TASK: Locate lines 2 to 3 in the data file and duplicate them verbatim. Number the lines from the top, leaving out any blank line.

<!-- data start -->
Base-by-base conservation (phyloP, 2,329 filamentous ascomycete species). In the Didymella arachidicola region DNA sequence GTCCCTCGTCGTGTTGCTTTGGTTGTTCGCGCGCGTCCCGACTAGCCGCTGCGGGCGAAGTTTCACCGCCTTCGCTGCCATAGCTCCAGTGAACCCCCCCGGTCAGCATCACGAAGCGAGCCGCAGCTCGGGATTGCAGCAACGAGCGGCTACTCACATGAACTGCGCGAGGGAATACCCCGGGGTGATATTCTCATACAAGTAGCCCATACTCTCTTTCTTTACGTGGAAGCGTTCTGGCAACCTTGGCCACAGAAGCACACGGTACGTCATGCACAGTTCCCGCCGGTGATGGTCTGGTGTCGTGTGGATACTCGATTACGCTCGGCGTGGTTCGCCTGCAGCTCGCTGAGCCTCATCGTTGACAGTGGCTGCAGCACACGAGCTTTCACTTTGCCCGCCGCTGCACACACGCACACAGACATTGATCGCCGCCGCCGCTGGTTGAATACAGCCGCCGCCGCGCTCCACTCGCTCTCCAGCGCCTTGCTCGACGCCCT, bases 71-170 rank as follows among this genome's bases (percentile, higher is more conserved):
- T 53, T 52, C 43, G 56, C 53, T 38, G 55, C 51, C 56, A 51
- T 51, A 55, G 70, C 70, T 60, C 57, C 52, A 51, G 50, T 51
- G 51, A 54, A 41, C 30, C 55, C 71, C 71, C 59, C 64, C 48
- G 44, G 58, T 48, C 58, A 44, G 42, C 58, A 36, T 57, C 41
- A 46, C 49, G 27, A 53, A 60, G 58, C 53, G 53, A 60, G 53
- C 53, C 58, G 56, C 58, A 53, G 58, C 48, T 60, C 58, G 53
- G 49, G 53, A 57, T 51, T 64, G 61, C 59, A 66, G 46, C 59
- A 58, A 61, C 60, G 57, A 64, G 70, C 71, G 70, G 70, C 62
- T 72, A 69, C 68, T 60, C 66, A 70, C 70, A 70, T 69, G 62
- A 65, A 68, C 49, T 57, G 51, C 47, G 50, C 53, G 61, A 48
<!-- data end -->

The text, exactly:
- T 53, T 52, C 43, G 56, C 53, T 38, G 55, C 51, C 56, A 51
- T 51, A 55, G 70, C 70, T 60, C 57, C 52, A 51, G 50, T 51